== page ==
With the 1st September just past, we have a new era in songs for the Eurovision Song Contest being released.
Why do I love Eurovision, and the music from it so unconditionally? Well I was not the popular kid at school and I definately revolted against mainstream pop music in the UK as I wasn’t in the ‘in’ crowd. But I didn’t listen to any music at all, which is really weird. Especially because my music teacher managed to convince my mum that I should start singing lessons when I was 11. I am so glad that happened, but I’m still adamant the only reason that conversation took place was because I was keen, not because I was good.
I still didn’t listen to music, or know many of the songs I was singing in lessons. I discovered Eurovision partly through having to translate the 2003 Spanish entry in class (Beth – Dime, good song), and then from the BBC website in 2004 showing all the entries, and me listening to them over and over – it was the only music I had.
I used the internet to find what I liked, and I fell into acappella groups. Then when Cosmos got in for Latvia in 2006, it combined two bubbling passions. I chose to go down the Eurovision route rather than the acappella one in my obsession, I think because I have written the perfect Eurovision song still waiting to get its fair chance to compete, and I’ve never had the chance to do any acappella work.
It also fits me Eurovision. As a singer, I was trained in Musical Theatre which is all about the big performance, and the huge songs that get the crowd’s attention. Furthermore, I love countries, and have had a thirst for atlases since I could read. I’m so competitive also, and I love how this can make music into a competition. It doesn’t have to be, but quantifying our favourite entries is something somebody like me at least appreciates. Furthermore, I am ambitious, I do want to do big things in the world and change it. The beauty of Eurovision, is that you only have three minutes, and it will be your biggest ever performance and it could have that world-changing effect (look at Azerbaijan hosting next year for example).
So that’s why, and all of these things will fit into my music taste. In no order, here at the top 5 songs from me in the 2010/11 Eurovision Season.
1. Eric Saade – Popular – http://www.youtube.com/watch?v=iEX0WSq2jh4
What I love about Popular, is just how determined everything about it was to win the contest, the dance routine, the production, the huge glass smash, and the appeal to many demographics (not just the teenage girl vote). This is a commendable thing. I didn’t vote for it, I was annoyed at the Swedish selection for fixing it for him to win when they didn’t need to and letting him smash more glass than they knew he would be allowed. But I have had this in my head at some point every day since I first heard the chorus. It works, regardless of lyrics, it works.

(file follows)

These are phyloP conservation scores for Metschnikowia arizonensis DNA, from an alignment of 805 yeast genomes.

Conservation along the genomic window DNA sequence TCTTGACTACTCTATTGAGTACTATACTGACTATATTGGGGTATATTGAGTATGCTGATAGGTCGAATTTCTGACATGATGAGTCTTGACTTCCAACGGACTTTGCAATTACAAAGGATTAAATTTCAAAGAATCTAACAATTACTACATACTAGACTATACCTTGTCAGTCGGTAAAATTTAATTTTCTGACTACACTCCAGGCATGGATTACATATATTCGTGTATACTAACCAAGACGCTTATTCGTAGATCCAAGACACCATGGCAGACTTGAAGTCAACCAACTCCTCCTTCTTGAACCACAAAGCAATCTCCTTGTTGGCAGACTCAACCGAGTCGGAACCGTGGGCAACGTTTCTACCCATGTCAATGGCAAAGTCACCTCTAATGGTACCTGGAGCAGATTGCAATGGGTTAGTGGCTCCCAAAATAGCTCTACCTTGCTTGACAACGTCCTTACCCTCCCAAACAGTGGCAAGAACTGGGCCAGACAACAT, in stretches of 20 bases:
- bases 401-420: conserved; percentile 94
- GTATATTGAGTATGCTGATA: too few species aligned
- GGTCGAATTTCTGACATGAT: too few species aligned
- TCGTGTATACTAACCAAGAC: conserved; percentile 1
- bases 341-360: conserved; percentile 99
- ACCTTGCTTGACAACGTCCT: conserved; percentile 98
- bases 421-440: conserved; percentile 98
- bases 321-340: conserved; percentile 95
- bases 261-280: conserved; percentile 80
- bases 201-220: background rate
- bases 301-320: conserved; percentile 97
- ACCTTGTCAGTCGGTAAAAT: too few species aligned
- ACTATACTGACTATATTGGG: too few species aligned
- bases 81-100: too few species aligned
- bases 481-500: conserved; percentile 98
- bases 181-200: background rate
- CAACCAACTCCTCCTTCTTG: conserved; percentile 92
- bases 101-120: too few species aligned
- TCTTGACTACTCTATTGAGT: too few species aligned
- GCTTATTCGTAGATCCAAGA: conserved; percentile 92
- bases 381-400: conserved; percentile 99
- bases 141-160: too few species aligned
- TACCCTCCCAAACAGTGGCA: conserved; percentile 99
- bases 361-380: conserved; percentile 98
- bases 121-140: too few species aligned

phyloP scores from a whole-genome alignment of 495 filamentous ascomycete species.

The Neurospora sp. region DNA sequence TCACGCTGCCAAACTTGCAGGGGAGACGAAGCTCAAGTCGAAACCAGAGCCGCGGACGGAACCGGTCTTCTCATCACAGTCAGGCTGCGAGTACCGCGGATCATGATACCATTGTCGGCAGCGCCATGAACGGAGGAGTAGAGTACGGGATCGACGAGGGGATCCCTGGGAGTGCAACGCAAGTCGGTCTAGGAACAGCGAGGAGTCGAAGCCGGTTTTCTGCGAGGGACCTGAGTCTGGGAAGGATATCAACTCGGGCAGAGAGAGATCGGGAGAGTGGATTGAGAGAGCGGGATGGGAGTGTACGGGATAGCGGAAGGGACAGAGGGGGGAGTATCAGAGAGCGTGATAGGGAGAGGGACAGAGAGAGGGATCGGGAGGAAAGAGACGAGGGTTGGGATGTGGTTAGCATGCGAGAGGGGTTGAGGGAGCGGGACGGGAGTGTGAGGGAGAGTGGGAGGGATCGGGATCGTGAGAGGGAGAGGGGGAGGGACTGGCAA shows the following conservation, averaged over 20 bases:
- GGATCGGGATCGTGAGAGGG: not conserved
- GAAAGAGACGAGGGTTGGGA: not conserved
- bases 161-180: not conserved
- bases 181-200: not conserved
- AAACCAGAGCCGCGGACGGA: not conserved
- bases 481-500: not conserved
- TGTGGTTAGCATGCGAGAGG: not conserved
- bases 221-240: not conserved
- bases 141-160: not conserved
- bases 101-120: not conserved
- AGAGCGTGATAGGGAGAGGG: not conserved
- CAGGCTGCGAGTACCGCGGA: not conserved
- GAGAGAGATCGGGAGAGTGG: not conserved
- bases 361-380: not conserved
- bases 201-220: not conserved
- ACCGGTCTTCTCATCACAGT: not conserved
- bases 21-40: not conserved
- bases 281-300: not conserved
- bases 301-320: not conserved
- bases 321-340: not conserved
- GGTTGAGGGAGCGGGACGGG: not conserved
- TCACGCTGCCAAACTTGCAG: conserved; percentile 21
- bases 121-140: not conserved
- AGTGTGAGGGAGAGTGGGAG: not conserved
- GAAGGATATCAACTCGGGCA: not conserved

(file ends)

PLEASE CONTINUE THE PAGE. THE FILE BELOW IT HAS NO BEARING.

2. Matti Matt and Elga Bjorg – Eldgos – http://www.youtube.com/watch?v=643IjVKdgFY
All about the volcano causing all the disruption last year, you know you are on to a winner. But when coupled with two very good volcanos and riffs that really opitimise the turbulent lava dynamics, this would be a worthy composition of any music competittion.
3. Father McKenzie – Good Enough – http://www.youtube.com/watch?v=fy-LBjfcxX4
A great proper song in the Eurovision. Lyrics are so much that I can relate to, the structure is so interesting, uplifting and this makes me feel good enough about the world around me. Every time. This is a songwriting competition, so many people forget this, and after discovering Tobias and his band, they have a style that I would rate with the very best.
4. Timoteij – Het – http://www.youtube.com/watch?v=AzoRucqYers
It’s the Timoteij sound, but made into the perfect summer hit. It’s another optimistic song, and one that always makes me want to do a jig.
5. Nina Lassander – 1 Sista Gang – http://www.youtube.com/watch?v=9zit5mRm-aE
This song has played so much in my head when I was struggling with lesson planning last year. It’s another from Granbacka. It’s short, but in that time does enough to make you want to break down to in that last chorus. And my broken Swedish understands it…